Infant stars dine on a ‘cosmic pretzel’ of dusty debris

Two infant stars and their glowing circumstellar discs are connected to even larger clouds of gas and dust, warping material into a pretzel-like structure as they feed and grow. Image: ALMA (ESO/NAOJ/NRAO), Alves et al.

Two young stars whirling around each other in a vast cloud of dust known as the Pipe nebula are weaving a pretzel-like tapestry as their gravity warps surrounding material into twisted loops and swirls, part of a two-step feeding frenzy.

Taking advantage of the Atacama Large Millimeter/submillimeter Array’s high resolution, an international team of astronomers has captured a spectacular image of what’s been dubbed a “cosmic pretzel,” revealing the inner structure of the binary star system.

“We see two compact sources that we interpret as circumstellar disks around the two young stars,” said Felipe Alves, a researcher who led the study for the Max Planck Institute for Extraterrestrial Physics. “The size of each of these disks is similar to the asteroid belt in our solar system, and the separation between them is 28 times the distance between the Sun and the Earth.”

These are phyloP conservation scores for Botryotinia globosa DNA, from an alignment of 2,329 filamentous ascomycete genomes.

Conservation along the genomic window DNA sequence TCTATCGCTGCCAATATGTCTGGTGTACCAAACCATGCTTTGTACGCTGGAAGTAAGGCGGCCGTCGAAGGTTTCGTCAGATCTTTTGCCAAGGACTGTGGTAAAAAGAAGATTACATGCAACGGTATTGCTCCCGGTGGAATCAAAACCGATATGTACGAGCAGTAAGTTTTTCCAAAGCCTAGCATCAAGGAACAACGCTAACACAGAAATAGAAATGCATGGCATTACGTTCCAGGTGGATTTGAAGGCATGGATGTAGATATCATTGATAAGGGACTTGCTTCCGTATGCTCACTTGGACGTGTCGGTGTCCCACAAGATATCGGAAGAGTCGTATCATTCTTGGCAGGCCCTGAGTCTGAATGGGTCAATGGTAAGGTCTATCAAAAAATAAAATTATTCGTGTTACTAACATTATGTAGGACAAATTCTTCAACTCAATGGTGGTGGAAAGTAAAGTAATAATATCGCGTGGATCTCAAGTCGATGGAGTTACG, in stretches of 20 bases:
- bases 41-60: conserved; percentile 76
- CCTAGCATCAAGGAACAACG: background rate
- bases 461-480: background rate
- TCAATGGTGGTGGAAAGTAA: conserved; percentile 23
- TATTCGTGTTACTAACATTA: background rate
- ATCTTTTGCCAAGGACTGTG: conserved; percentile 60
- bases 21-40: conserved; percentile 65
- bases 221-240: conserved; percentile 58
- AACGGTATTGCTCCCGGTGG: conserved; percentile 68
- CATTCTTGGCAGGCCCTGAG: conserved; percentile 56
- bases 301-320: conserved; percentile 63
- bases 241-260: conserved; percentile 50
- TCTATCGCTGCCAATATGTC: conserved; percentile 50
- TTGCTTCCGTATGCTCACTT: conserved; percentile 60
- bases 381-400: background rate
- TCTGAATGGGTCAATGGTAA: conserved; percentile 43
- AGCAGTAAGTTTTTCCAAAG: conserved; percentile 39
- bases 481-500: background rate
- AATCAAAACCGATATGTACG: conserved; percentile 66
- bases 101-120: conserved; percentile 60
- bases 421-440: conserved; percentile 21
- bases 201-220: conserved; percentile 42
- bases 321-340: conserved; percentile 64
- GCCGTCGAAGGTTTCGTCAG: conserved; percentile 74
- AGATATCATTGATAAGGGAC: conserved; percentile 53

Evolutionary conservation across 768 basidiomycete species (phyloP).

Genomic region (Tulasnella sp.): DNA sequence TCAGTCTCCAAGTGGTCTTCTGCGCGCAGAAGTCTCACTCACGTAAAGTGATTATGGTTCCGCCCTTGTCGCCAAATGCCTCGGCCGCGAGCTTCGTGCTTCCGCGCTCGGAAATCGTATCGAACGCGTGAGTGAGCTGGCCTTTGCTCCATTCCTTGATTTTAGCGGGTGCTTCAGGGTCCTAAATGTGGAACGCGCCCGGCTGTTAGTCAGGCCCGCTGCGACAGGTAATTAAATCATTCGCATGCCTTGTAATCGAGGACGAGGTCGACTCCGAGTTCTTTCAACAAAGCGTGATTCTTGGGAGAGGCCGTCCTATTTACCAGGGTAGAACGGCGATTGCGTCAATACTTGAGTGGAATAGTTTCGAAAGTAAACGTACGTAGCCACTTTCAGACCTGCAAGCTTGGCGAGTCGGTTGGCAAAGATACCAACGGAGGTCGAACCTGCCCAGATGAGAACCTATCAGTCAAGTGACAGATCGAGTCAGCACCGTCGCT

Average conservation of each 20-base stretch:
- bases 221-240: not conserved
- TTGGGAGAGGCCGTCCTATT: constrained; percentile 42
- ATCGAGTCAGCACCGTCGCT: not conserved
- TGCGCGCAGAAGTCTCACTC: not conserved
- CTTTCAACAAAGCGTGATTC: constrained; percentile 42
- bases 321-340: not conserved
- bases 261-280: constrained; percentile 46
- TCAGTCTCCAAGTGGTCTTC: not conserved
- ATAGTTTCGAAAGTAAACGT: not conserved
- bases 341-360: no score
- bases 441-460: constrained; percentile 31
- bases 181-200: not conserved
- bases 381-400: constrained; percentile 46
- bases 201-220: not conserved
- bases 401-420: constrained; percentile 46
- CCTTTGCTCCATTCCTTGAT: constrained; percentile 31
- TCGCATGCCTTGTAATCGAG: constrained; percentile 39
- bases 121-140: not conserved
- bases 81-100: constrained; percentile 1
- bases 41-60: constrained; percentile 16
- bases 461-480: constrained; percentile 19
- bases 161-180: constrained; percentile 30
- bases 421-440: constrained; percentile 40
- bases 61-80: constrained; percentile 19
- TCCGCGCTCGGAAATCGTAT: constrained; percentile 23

Co-author Paola Caselli called the research “a really important result.”

“We have finally imaged the complex structure of young binary stars with their feeding filaments connecting them to the disk in which they were born. This provides important constraints for current models of star formation.”

The two circumstellar discs are surrounded by a much larger disc of material, with about 80 times the mass of Jupiter. That’s the material that shows up as pretzel-shaped lobes. The larger disc provides material for the circumstellar discs surrounding the two infant suns. Material from those discs then provides the raw material for the young stars to grow.

“We expect this two-level accretion process to drive the dynamics of the binary system during its mass accretion phase,” said Alves. “While the good agreement of these observations with theory is already very promising, we will need to study more young binary systems in detail to better understand how multiple stars form.”